Predictors of Chronic Obstructive Pulmonary Disease Exacerbations

Takeo Ishii; Kozui Kida


Curr Opin Pulm Med. 2014;20(2):138-145. 

In This Article

New Viewpoints From a SIGLEC-14 Study: Longevity and Unwanted Inflammation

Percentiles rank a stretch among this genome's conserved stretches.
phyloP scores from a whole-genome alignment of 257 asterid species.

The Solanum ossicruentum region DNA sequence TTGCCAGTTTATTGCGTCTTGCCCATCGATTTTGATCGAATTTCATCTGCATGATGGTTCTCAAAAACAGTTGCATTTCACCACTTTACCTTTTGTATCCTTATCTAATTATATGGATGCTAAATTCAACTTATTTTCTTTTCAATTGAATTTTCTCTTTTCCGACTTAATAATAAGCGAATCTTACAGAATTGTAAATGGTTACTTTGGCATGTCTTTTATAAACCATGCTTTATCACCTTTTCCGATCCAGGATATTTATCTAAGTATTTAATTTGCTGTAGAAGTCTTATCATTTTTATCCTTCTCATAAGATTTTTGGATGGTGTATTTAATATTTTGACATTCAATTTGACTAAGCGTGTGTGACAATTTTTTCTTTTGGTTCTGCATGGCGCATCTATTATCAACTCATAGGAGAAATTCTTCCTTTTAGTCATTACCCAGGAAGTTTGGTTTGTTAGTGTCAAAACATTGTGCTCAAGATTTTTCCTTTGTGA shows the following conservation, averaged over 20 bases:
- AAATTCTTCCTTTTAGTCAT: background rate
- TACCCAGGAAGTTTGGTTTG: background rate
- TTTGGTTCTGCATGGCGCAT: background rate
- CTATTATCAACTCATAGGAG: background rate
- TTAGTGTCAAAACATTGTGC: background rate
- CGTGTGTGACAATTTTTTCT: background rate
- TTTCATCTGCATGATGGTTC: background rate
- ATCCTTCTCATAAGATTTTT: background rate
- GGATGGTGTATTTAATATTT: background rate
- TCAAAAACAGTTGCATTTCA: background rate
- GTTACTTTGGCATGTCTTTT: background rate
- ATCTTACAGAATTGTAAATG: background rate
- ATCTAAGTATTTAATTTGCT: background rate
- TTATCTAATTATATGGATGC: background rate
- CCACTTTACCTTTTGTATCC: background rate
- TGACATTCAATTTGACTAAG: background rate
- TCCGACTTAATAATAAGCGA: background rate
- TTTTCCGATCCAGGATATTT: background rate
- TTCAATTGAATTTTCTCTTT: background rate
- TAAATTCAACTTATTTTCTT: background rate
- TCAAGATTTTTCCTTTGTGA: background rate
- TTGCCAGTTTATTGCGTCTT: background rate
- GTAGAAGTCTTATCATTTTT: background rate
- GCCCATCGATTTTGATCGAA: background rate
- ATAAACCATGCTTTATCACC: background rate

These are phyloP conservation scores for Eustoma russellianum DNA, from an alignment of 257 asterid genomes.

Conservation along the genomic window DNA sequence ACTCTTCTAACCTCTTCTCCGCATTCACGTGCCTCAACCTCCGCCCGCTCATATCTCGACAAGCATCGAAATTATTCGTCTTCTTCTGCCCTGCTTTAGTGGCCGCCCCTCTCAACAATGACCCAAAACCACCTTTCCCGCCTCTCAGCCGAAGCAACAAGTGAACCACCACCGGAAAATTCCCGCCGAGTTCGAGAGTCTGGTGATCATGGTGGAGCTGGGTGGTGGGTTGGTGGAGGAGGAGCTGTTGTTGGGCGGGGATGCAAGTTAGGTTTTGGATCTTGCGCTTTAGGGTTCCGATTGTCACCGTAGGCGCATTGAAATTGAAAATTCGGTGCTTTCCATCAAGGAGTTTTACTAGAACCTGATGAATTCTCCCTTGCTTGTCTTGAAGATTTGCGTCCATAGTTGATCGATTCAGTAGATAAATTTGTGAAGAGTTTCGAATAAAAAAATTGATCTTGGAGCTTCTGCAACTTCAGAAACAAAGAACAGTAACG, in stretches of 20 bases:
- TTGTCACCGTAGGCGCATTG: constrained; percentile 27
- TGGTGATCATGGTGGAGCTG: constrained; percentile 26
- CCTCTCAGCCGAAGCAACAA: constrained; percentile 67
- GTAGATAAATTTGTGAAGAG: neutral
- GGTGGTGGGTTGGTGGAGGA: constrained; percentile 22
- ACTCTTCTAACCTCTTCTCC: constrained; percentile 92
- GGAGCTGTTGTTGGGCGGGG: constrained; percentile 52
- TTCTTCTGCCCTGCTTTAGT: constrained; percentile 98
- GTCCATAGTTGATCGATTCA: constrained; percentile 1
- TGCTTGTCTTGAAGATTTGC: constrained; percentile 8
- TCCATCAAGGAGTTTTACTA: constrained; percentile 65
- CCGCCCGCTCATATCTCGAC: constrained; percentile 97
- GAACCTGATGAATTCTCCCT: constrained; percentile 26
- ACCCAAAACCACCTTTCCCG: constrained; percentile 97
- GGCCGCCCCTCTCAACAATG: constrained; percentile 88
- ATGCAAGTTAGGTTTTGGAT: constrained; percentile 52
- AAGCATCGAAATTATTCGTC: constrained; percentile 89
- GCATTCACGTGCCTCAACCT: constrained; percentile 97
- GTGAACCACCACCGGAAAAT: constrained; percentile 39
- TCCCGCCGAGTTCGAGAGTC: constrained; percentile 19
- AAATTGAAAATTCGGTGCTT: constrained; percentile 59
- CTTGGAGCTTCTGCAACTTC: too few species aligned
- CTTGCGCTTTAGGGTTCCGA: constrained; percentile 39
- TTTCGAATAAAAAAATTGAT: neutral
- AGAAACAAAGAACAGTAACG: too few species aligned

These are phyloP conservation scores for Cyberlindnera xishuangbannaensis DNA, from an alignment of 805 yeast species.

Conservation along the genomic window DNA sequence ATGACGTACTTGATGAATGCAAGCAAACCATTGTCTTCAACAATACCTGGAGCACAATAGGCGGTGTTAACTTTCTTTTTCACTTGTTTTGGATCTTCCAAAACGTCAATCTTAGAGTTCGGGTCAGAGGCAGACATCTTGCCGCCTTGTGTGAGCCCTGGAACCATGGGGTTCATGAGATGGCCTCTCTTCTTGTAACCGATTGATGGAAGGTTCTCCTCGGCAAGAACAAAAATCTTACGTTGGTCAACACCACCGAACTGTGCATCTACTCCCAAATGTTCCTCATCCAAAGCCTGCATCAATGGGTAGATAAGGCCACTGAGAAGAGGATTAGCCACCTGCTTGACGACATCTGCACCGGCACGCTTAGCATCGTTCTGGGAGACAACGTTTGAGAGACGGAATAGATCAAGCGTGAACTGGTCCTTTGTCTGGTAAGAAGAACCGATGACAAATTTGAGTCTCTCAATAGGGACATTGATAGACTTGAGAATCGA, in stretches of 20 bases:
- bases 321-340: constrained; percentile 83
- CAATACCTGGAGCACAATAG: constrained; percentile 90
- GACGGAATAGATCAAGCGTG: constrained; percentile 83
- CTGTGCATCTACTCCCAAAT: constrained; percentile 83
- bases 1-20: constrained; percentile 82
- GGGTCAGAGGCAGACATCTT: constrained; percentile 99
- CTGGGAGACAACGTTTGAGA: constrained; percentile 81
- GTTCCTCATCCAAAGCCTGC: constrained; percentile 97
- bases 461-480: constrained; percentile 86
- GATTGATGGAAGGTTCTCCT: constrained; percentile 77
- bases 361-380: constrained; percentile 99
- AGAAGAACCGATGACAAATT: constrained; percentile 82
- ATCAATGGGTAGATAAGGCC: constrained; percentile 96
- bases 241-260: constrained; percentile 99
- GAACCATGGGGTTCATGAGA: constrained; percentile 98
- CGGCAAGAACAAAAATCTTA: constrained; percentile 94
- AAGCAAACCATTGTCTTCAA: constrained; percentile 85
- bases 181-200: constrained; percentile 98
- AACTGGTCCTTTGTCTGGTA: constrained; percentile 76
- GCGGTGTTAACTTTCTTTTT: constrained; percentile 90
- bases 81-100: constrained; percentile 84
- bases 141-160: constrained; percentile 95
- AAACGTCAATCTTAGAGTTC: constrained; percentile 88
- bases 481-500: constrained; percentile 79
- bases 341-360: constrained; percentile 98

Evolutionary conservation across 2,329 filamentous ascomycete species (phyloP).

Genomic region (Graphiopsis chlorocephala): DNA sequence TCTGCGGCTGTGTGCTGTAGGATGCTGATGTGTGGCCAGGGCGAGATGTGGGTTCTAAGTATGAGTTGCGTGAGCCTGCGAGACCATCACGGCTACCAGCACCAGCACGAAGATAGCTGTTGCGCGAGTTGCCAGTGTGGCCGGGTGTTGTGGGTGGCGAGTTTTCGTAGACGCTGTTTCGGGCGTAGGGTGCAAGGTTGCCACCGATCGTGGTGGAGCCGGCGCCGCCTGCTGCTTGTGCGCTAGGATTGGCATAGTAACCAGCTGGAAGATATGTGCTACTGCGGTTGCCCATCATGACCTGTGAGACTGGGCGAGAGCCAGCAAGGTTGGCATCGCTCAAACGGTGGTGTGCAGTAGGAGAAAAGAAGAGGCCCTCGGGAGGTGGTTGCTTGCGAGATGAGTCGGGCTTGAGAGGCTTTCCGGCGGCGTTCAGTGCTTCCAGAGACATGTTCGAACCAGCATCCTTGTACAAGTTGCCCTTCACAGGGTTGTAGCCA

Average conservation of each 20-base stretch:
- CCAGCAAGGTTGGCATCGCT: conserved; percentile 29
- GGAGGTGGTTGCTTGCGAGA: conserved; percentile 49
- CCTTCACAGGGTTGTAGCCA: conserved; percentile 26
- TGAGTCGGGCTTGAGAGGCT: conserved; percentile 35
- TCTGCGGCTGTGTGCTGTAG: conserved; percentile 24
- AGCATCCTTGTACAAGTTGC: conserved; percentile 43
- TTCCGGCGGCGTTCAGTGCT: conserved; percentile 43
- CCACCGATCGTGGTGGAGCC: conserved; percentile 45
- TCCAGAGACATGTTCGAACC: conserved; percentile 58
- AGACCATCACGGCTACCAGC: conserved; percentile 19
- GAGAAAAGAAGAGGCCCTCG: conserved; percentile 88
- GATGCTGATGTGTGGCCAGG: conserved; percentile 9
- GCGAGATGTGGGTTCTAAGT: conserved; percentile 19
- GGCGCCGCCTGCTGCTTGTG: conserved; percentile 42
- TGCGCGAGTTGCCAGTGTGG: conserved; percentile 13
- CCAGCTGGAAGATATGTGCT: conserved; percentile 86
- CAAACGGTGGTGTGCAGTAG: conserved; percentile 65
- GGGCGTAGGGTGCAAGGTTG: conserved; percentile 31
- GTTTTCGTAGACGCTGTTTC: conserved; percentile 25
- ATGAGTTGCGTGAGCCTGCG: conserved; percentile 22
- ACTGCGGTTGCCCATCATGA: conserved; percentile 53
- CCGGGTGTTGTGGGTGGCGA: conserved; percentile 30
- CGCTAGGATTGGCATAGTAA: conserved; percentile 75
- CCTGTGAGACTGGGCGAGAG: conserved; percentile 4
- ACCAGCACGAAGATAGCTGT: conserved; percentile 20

During evolution, Siglec-14, which was necessary to protect humans from bacterial infections in a preindustrialized era in which antibiotics were not yet in existence, may induce unwanted chronic inflammation with a chronic disease such as COPD, as the human life expectancy at birth has increased during the industrialized era,[48] which possibly led to the emergence of a frequent-exacerbation phenotype. Severe, excessive inflammation, that surpasses the amount necessary for the protection against infectious pathogens, is one of the COPD exacerbation characteristics and is treated with a systemic steroid as standard therapy, which is different from that of a pneumonia or acute bronchitis treatment. As lipopolysaccharide (LPS) induced matrix metalloproteinase (MMP)-9 in our COPD-exacerbation mouse model[56] and MMP-12 protein expression in alveolar macrophages induced by LPS was correlated to the severity of emphysema in humans,[57] excessive expression of proteases including MMPs caused by repetitive exacerbations might cause COPD progression.